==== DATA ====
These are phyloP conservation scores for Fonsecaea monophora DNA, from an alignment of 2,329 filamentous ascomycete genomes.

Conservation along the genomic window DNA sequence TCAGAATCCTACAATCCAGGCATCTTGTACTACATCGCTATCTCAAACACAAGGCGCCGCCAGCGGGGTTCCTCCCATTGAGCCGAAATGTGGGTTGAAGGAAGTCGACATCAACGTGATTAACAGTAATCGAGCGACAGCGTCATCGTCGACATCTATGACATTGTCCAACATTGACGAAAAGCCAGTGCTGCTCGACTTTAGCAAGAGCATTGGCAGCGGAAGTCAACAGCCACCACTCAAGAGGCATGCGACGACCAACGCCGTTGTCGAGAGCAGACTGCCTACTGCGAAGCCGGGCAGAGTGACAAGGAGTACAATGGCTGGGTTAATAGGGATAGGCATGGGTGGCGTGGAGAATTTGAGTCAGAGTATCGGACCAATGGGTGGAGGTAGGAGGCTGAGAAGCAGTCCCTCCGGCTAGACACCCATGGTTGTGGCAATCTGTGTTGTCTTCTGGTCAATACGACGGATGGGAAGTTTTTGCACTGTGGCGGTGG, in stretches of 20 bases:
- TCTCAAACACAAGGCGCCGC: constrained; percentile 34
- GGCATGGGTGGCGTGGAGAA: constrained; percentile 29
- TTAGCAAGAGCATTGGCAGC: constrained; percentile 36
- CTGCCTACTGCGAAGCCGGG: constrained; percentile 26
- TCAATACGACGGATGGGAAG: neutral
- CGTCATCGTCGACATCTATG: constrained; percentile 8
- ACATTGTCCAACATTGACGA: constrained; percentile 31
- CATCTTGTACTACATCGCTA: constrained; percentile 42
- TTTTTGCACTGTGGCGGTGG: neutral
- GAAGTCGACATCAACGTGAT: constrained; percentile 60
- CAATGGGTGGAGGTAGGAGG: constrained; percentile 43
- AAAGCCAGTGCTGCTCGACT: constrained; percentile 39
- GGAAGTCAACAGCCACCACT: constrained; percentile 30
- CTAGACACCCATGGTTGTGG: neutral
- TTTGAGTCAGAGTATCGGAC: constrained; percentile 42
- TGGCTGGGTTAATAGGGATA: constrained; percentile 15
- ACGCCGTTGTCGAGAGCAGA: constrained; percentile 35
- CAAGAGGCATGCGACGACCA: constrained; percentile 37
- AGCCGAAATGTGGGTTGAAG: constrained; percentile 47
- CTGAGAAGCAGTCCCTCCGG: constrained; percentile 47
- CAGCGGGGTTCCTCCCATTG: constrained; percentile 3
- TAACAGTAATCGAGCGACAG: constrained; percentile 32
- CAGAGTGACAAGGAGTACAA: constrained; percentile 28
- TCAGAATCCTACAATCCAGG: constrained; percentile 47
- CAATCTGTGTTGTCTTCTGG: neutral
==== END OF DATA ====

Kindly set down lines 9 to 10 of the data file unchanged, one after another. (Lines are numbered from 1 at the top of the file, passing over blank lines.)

- ACATTGTCCAACATTGACGA: constrained; percentile 31
- CATCTTGTACTACATCGCTA: constrained; percentile 42